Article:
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A New Version of Normal

We are now many weeks into the most unusual school year any of us have ever experienced. I can imagine that our parents, or maybe grandparents and great-grandparents of those on the younger side, had unusual years marked by wars, or even a similar and traumatic pandemic. They suffered and made the best of the day to day as they could. I must admit, I heard the stories but found them impossible to imagine in our ordered, twenty first century world. Now, daily life is never normal, even though we all work very hard trying to make “normal” days for our children. We want them to laugh behind the mask and find solace with familiar routines. So easy some days. However, we still have some of our amazing students learning from home and each day finds us welcoming students back or packing students up to go home until we know all is safe for them and their classmates. Certainly, this is a new version of normal. 

As we are currently enjoying a much needed winter break, I find myself reflecting on where we are and what may lie ahead. Much was prioritized prior to opening for a new school year under Covid restrictions. These became driving forces as we made schedules, hired employees, and prepared classrooms both inside and out. Some themes emerge from these priorities: wellness, outdoor learning, small moments and human connection. 

Wellness is at the heart of all decision making this year. The effects of a global pandemic on all members of the school community can not be overlooked. We spend considerable time thinking about the emotional wellbeing of teachers, students, staff, and families at home. It drove decision making regarding daily school life from the time students arrived to the time they departed. The heart of school planning-  schedules, curriculum, assessment, communication, was impacted by wellness considerations. In any given year our students’ needs can be great, this year the needs are highly individual and range from minimal to tremendous with both academic and emotional considerations. Our schedules had to reflect emphasis on timing for high focus classes such as reading, writing and math. Morning is core academics followed by an active day filled with much outdoor activity. This is the year to really question what is most important. Cut to the learning essentials, individualize as much as possible, and let the student experience drive the curriculum. We may not get through every lesson with every child, but progress will come as a result of keeping our students wellness at the core of planning. 

What a gift to have had such a warm and relatively dry fall season. Emphasis on using the outdoors for health and safety reasons dictated more time outside, and it was lovely. Our school was already well set up for outdoor learning. We used our gardens and backwoods for instruction even in non-Covid years. Children learn from being in the natural world. It is calming, stimulating, and inspiring. A walk through the spacious grounds around school would demonstrate this on any given day. Students are enjoying meals on personal picnic blankets and playing the normal recess games, and in addition, some classes are building in the outdoor makerspace, clipping herbs from the garden or putting the garden to rest by reusing old plants in carefully created compost bins. Some students may be hiking to the backwoods with journals or sketchbooks, learning a new dance or rules to a new game on the school turf, while others are practicing on the recorder in a safely distanced music class. All happy, all experiencing the glory of outdoor classrooms in a time of much upheaval for so many.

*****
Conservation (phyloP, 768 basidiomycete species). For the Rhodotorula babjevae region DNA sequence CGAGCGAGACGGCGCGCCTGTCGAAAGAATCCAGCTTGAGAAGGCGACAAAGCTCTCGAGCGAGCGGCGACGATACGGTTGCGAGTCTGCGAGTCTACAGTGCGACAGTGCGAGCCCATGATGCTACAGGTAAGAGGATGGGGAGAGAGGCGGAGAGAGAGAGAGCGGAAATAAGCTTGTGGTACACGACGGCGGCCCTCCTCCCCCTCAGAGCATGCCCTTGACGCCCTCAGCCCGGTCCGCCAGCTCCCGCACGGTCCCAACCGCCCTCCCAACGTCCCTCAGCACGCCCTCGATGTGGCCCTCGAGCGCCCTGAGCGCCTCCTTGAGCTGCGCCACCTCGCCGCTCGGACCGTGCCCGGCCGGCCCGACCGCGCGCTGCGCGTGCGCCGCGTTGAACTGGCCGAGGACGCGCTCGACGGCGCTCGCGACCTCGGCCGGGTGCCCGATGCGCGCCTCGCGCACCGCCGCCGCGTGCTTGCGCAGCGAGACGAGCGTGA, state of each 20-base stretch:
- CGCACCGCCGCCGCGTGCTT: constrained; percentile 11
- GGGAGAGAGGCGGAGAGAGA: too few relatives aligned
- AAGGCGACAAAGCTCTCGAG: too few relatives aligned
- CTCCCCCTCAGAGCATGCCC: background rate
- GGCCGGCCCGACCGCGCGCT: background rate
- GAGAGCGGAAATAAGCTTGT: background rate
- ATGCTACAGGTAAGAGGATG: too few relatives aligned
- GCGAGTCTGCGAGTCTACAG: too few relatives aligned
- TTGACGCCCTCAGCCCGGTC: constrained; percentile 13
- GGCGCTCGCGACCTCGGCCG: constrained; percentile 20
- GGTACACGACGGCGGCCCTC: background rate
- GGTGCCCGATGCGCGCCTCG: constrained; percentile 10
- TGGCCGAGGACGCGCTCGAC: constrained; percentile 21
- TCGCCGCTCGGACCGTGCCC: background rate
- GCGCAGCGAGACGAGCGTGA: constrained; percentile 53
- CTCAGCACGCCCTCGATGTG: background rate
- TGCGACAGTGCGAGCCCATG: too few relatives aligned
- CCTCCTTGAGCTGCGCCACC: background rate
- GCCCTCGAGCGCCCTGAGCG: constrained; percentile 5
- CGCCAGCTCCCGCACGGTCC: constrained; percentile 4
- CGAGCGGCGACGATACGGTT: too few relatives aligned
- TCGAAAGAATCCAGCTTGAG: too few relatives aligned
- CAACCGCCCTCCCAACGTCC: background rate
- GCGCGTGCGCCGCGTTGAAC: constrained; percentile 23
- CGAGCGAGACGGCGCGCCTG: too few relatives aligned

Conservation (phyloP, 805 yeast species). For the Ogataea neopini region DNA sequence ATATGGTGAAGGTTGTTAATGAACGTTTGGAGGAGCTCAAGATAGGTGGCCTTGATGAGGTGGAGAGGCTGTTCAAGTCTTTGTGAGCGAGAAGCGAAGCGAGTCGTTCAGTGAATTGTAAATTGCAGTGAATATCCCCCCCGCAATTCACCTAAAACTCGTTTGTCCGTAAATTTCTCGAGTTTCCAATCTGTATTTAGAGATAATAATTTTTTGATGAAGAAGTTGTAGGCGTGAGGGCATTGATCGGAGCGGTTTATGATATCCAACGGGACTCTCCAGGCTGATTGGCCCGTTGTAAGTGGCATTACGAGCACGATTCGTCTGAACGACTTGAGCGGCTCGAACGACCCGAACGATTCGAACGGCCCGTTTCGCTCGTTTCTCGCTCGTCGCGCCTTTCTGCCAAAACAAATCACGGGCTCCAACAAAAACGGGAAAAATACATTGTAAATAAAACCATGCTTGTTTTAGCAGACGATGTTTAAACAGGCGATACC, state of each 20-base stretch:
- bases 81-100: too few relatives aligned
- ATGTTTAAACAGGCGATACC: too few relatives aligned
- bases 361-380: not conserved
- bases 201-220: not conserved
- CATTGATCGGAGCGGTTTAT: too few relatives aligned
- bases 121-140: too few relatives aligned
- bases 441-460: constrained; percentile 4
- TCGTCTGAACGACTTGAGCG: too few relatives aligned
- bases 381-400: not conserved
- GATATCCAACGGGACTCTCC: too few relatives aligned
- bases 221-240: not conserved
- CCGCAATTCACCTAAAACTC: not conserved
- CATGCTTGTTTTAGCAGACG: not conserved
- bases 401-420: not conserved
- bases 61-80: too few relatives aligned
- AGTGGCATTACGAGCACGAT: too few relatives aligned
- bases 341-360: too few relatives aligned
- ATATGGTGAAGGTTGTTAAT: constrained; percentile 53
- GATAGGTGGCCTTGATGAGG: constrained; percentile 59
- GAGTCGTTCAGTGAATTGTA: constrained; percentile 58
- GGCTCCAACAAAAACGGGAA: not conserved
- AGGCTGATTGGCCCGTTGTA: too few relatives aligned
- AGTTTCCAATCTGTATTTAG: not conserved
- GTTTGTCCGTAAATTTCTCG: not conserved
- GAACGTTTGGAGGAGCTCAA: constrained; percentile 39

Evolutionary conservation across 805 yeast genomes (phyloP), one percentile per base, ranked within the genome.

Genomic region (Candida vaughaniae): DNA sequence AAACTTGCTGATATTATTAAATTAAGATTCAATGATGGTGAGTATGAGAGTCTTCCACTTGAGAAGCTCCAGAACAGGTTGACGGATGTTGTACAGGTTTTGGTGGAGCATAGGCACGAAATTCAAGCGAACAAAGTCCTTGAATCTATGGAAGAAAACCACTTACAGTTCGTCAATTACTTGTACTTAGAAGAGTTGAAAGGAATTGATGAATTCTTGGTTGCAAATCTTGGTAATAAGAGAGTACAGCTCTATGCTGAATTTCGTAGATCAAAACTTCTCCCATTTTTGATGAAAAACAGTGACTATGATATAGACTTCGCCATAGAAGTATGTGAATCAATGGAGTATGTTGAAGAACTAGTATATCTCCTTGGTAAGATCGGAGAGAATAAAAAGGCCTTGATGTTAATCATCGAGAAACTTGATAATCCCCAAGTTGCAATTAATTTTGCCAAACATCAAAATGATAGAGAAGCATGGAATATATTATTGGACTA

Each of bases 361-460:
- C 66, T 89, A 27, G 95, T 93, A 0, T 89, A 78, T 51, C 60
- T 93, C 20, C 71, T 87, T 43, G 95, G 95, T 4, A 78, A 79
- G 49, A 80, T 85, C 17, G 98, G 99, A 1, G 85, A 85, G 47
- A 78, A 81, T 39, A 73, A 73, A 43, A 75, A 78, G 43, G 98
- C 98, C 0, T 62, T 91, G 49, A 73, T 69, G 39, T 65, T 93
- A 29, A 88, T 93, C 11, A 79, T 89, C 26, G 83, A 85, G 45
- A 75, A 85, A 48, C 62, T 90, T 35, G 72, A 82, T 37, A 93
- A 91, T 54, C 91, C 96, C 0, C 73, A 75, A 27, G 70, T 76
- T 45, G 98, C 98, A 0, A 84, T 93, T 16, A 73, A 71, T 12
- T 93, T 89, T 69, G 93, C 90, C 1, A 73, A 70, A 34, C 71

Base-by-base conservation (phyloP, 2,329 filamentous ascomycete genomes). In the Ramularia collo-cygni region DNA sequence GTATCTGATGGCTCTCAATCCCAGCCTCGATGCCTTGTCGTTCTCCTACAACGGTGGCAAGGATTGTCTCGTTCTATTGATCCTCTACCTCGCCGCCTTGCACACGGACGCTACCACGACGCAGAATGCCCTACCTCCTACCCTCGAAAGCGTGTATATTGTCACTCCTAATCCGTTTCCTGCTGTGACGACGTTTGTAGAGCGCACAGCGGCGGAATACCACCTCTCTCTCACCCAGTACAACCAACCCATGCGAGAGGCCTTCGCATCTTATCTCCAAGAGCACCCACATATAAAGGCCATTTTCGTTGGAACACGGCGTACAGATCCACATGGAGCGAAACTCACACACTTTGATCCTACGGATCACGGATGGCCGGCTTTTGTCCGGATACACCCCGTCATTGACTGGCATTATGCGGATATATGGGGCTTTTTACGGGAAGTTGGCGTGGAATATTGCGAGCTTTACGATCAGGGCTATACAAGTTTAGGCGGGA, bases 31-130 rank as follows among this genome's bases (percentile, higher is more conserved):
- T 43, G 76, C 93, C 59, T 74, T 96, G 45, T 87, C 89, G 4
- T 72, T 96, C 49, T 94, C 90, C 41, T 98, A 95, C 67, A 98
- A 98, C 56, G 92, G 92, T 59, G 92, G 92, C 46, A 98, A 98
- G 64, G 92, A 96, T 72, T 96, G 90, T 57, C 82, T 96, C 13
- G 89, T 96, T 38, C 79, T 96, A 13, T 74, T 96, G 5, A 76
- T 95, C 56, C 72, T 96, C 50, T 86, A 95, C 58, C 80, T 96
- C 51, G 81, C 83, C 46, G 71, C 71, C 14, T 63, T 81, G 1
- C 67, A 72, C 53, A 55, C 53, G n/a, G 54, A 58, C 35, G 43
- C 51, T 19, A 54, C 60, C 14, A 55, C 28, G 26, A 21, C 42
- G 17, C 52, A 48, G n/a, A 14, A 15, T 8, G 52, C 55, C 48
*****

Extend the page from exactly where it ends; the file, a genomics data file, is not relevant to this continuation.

The benefits of time, space and outside play- Washington Post article

We knew from the first day the power of human connection as it related to opening for a new school year. Our normal conditions of Responsive Classroom morning and afternoon meetings would be kept in the schedule and great emphasis would be placed on making sure our virtual students participated in this very valuable part of the day. Each week we would engage in an all lower school Morning Meeting to make sure the connection expanded beyond the classroom. It is a hallmark of our school- genuine community experiences. Even if cross-division would be hard to achieve this year, our lower school division would seek out these community “memory makers”. Halloween was a pinnacle for us as we not only were able to bring some of our involved parents on to campus, but we were able to create an all-school parade, trunk-or-treat event and spooky woods walk, all with Covid restrictions and protocols intact. 

Perhaps most meaningful in our planning and construction of a school year that could succeed despite a raging pandemic was our consideration of the “small moments”. We opened most days with bubble machines at the entrance to remind the girls that school can be joyful and playful. These are children living in a complex world. Their smiles and giggles were reminders of the need to keep small moments coming. We ended each week all fall with popsicles. Because- popsicles! It was a promise I made on a ZOOM call last spring, and it has been a welcome reward. A recent diversion from the daily academic activity was a challenge for the girls to create a Marshmallow Dispenser that would be Covid-safe. Maybe popsicles would have to transition to hot chocolate in the colder weather. The challenge to allow for marshmallows to decorate the warm Friday treats was taken on by almost every student. Two winners later, the girls were distracted from the levity of the moment and now anticipate winter treats in community with each other. 

Just what we need to keep going into the unknown the remainder of this school year- small moments together that keep us connected, safe, comfortably outdoors, and well.

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